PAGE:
Police in eastern Pakistan said Sunday they had taken into custody dozens of suspects in connection with mob lynching of a mentally unstable middle-aged man who was accused of burning Islam’s holy book, the Quran.
The arrests came a day after the incident took place in the district of Khanewal in Punjab province, where police said an angry crowd of about 300 people assaulted the alleged blasphemer with bricks and iron rods before hanging his body on a tree.
Police identified the victim as 41-year-old Mushtaq Ahmed, who was reportedly professing his innocence while under attack.
Local media quoted eyewitnesses as saying that police had reached the village and briefly took Ahmed into custody on blasphemy charges before the mob snatched him away and subsequently killed him.
Prime Minister Imran Khan pledged to bring to justice those responsible.
“We have zero tolerance for anyone taking the law into their own hands & mob lynchings will be dealt with full severity of the law,” Khan tweeted.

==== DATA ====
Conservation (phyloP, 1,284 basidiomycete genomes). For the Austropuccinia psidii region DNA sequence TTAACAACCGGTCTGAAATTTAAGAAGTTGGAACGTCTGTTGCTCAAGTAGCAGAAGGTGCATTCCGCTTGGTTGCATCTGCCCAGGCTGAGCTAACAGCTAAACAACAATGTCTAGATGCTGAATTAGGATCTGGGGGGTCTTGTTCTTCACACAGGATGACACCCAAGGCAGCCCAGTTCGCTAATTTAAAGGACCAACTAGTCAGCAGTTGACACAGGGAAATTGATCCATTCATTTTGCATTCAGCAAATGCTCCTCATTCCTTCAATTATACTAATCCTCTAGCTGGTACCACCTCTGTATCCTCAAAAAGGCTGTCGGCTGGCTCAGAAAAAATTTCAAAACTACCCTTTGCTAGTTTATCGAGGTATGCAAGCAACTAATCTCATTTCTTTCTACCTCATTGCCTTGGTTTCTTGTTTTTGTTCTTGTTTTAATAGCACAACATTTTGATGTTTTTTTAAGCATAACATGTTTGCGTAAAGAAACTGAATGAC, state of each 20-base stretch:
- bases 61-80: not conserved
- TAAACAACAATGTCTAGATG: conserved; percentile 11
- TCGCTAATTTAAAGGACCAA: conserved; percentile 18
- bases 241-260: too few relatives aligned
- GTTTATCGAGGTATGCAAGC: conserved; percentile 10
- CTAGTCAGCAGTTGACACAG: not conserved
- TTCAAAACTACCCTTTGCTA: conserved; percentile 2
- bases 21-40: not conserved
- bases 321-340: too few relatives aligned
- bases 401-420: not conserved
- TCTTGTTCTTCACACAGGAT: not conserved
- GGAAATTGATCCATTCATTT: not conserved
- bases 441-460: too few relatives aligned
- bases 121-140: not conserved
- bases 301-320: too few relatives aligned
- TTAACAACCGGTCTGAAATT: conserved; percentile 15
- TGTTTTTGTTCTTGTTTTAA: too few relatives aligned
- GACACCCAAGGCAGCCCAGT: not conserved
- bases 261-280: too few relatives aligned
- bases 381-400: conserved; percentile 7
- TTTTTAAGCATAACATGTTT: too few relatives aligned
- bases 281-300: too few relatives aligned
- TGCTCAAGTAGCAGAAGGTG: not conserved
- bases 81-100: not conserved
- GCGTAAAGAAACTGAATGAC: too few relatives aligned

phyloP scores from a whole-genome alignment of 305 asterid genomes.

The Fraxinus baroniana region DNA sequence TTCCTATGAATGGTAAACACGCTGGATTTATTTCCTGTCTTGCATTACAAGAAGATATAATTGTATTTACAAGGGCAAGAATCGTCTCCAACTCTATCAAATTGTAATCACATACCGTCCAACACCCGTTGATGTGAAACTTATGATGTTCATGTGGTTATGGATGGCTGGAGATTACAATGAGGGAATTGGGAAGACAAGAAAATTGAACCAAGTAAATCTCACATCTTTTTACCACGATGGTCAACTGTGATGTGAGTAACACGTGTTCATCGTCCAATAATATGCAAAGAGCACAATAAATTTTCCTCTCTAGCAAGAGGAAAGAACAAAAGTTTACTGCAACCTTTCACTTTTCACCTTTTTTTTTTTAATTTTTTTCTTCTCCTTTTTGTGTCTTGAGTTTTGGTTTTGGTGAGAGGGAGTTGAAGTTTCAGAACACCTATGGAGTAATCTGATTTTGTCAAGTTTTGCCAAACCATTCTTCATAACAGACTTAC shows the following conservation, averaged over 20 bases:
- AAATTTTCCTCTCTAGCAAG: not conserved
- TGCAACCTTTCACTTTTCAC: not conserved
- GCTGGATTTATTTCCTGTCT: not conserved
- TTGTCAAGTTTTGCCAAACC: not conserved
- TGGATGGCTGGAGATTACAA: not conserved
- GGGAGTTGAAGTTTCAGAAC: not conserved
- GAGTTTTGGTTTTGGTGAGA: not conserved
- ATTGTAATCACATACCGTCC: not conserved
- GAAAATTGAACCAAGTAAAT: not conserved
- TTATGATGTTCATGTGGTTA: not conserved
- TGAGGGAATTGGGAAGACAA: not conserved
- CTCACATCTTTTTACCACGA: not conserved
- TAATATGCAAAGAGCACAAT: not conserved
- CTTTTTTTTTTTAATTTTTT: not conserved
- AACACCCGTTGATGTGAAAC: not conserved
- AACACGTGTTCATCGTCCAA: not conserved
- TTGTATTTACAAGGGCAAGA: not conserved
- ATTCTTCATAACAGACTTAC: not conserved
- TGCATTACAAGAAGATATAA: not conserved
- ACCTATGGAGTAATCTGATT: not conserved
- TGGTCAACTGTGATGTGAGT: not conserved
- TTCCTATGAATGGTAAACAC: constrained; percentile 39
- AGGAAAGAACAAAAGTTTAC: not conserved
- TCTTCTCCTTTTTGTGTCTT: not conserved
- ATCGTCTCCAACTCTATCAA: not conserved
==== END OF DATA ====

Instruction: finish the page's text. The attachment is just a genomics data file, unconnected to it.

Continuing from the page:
The prime minister said he had sought a report from the provincial authorities on the action taken against “perpetrators of the lynching and against the police who failed in their duty.”
The custodian of a local mosque informed villagers and area police that he had seen Ahmed desecrating the Quran inside the mosque, according to a police statement.
Police said they have rounded up more than 80 people under anti-terrorism laws while raids were being conducted based on scanning of social media video footage of the incident to identify and arrest other suspects.
Saturday’s mob killing comes nearly two months after the lynching of a Sri Lankan manager of a sporting goods factory in Sialkot, an industrial city in Punjab. His workers had accused him of blasphemy.
Mob attacks on alleged blasphemers are common, but the attack on the Sri Lankan national was the first such incident involving a foreigner.
Blasphemy is a highly sensitive matter in predominantly Muslim Pakistan and carries the death penalty under local laws, although no convict has been executed to date as lower court convictions are usually overturned by the higher judiciary.
Critics have long called for reforming the laws, saying they are often used by influential members of society and religious fanatics to falsely accuse opponents to settle personal feuds and intimidate Pakistan’s religious minorities.
Source: Voice of America